One of the central issues dividing proponents of metaphysical interpretations of transcendental idealism concerns Kant’s views on the distinctness of things in themselves and appearances. Proponents of metaphysical one-object interpretations claim that things in themselves and appearances are related by some kind of one-object grounding relation, through which the grounding and grounded relata are different aspects of the same object. Proponents of metaphysical two-object interpretations, by contrast, claim that things in themselves and appearances are related by some kind of two-object (...) grounding relation, through which the grounding and grounded relata involve distinct objects. By way of investigating Kant’s overarching account of grounding, I will argue that the most plausible metaphysical interpretation of transcendental idealism is one on which we can know that there are things in themselves grounding appearances, but not which specific kind of one- or two-object grounding relation obtain between them. Our ignorance of things in themselves therefore extends to their distinctness from appearances — pace both metaphysical one-object interpretations and metaphysical two-object interpretations. (shrink)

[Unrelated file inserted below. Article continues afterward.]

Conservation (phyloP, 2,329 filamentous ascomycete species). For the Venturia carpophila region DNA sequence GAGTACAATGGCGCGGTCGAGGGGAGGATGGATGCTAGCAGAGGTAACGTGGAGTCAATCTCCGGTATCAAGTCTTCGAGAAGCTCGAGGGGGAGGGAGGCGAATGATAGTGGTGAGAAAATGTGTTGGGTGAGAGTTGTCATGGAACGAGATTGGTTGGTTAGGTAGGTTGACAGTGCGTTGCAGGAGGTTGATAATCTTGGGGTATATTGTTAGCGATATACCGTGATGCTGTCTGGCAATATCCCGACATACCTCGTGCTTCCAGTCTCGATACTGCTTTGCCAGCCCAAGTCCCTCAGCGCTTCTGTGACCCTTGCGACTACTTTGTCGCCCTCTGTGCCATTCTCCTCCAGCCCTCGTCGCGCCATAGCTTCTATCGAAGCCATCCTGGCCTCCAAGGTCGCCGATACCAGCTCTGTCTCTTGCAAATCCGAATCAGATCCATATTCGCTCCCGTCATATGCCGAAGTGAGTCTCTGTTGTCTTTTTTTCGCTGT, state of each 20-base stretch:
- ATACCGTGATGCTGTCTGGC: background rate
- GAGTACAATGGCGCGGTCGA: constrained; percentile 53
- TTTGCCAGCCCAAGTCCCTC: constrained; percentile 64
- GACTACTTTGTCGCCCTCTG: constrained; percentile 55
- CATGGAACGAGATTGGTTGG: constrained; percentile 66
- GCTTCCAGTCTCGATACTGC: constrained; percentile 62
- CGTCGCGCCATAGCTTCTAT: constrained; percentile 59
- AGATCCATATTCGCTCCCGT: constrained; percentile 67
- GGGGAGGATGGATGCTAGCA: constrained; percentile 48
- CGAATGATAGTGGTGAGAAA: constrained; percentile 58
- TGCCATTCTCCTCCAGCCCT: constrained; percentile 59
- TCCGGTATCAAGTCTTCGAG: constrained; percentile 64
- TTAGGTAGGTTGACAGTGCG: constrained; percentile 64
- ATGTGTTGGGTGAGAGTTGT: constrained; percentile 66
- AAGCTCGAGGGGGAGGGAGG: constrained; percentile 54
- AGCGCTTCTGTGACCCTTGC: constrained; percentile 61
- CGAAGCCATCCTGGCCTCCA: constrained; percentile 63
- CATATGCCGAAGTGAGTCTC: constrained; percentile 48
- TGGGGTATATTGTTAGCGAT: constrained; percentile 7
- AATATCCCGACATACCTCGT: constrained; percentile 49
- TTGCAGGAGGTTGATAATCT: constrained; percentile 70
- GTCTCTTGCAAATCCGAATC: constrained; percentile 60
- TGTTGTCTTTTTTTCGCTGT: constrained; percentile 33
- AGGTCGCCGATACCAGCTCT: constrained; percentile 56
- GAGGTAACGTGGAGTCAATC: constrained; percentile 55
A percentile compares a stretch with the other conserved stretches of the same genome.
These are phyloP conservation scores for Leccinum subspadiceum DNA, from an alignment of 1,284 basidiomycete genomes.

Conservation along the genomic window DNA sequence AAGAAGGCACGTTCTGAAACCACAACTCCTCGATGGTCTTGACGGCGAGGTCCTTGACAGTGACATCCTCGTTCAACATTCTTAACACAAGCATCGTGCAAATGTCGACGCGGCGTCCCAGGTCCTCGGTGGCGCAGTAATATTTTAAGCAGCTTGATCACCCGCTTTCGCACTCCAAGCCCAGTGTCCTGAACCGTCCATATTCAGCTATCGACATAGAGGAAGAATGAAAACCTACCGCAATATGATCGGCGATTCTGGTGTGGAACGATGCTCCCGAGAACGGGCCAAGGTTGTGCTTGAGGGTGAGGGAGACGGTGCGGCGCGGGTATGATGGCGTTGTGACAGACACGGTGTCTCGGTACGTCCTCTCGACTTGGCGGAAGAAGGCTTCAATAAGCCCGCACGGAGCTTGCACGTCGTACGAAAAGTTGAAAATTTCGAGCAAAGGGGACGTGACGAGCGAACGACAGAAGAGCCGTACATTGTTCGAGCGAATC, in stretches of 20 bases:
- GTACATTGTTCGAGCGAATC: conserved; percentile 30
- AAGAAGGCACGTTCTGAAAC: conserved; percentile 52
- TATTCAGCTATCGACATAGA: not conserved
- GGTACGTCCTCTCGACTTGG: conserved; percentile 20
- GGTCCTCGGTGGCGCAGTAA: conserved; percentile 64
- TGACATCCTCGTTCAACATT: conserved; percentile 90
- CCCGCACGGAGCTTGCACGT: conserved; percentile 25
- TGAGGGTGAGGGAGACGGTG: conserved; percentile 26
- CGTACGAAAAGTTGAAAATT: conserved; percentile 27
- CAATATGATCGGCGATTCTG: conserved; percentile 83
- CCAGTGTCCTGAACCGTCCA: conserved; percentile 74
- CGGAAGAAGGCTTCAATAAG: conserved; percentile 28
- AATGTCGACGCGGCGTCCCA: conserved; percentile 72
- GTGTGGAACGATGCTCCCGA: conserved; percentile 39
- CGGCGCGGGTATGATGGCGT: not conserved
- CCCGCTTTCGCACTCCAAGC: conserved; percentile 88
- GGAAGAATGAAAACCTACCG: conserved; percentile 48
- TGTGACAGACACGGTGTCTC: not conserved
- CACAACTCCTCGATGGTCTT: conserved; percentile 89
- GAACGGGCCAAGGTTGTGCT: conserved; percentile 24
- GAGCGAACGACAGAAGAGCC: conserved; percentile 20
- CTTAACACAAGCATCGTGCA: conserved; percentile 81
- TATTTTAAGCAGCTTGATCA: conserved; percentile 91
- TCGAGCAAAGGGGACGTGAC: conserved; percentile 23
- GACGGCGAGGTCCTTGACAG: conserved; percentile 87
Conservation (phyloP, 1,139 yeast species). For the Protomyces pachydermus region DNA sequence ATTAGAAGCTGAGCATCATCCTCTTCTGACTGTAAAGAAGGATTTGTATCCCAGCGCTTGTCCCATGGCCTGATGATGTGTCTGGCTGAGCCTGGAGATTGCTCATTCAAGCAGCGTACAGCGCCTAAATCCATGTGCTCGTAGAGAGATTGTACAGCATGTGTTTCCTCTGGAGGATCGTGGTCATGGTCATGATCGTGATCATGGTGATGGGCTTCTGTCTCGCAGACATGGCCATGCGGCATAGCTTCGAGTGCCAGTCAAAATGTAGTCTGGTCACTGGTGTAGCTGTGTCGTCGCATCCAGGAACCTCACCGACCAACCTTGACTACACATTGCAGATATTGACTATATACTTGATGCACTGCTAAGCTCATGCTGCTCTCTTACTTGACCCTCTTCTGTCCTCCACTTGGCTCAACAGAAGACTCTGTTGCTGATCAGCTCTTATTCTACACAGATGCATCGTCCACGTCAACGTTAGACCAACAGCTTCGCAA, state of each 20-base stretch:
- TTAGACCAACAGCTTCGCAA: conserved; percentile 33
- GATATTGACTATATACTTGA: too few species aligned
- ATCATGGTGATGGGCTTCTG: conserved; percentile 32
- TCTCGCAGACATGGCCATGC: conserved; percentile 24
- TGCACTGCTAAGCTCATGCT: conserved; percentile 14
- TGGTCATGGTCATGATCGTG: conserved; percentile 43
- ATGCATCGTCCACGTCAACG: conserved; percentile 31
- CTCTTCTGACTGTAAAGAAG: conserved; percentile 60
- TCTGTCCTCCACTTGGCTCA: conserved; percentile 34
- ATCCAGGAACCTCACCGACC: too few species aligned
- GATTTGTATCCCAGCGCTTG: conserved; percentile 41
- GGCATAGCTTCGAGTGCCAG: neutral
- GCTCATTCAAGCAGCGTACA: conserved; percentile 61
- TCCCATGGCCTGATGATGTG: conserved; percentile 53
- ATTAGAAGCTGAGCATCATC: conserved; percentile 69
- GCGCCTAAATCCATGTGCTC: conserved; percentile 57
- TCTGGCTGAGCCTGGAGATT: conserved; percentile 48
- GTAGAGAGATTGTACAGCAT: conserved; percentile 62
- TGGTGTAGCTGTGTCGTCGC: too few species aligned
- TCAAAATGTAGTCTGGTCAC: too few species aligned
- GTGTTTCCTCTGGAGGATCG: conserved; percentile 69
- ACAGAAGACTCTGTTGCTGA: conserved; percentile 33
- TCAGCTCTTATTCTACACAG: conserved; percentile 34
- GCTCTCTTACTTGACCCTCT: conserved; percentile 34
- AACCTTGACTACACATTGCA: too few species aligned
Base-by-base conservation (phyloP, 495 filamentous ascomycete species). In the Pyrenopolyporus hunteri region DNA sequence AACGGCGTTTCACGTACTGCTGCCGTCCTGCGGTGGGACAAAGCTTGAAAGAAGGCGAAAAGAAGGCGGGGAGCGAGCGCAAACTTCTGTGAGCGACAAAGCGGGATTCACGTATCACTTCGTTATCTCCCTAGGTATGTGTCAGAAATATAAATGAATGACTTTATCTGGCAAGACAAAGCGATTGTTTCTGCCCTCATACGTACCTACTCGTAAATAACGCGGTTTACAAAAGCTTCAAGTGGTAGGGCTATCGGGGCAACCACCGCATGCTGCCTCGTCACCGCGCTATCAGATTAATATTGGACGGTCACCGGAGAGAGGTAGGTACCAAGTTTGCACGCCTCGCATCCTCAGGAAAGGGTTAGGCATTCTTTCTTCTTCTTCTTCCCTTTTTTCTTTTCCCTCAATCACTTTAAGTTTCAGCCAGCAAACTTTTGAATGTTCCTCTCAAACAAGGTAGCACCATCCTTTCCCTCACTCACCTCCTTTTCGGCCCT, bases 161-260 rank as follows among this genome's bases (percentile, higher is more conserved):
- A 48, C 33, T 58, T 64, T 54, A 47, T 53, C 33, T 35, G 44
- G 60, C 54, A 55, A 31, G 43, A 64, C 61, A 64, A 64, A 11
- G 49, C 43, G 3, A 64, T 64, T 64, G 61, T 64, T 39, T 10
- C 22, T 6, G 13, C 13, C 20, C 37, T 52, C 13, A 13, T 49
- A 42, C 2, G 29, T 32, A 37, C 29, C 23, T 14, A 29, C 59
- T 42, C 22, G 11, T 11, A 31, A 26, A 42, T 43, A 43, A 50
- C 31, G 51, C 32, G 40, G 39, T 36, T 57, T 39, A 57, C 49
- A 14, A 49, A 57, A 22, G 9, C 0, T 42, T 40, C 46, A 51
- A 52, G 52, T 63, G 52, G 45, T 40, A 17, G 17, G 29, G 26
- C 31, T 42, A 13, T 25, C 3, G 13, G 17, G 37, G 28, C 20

Policymakers who seek to make scientifically informed decisions are constantly confronted by scientific uncertainty and expert disagreement. This thesis asks: how can policymakers rationally respond to expert disagreement and scientific uncertainty? This is a work of non-ideal theory, which applies formal philosophical tools developed by ideal theorists to more realistic cases of policymaking under scientific uncertainty. I start with Bayesian approaches to expert testimony and the problem of expert disagreement, arguing that two popular approaches— supra-Bayesianism and the standard model of (...) expert deference—are insufficient. I develop a novel model of expert deference and show how it can deal with many of these problems raised for them. I then turn to opinion pooling, a popular method for dealing with disagreement. I show that various theoretical motivations for pooling functions are irrelevant to realistic policymaking cases. This leads to a cautious recommendation of linear pooling. However, I then show that any pooling method relies on value judgements, that are hidden in the selection of the scoring rule. My focus then narrows to a more specific case of scientific uncertainty: multiple models of the same system. I introduce a particular case study involving hurricane models developed to support insurance decision-making. I recapitulate my analysis of opinion pooling in the context of model ensembles, confirming that my hesitations apply. This motivates a shift of perspective, to viewing the problem as a decision theoretic one. I rework a recently developed ambiguity theory, called the confidence approach, to take input from model ensembles. I show how it facilitates the resolution of the policymaker’s problem in a way that avoids the issues encountered in previous chapters. This concludes my main study of the problem of expert disagreement. In the final chapter, I turn to methodological reflection. I argue that philosophers who employ the mathematical methods of the prior chapters are modelling. Employing results from the philosophy of scientific models, I develop the theory of normative modelling. I argue that it has important methodological conclusions for the practice of formal epistemology, ruling out popular moves such as searching for counterexamples. (shrink)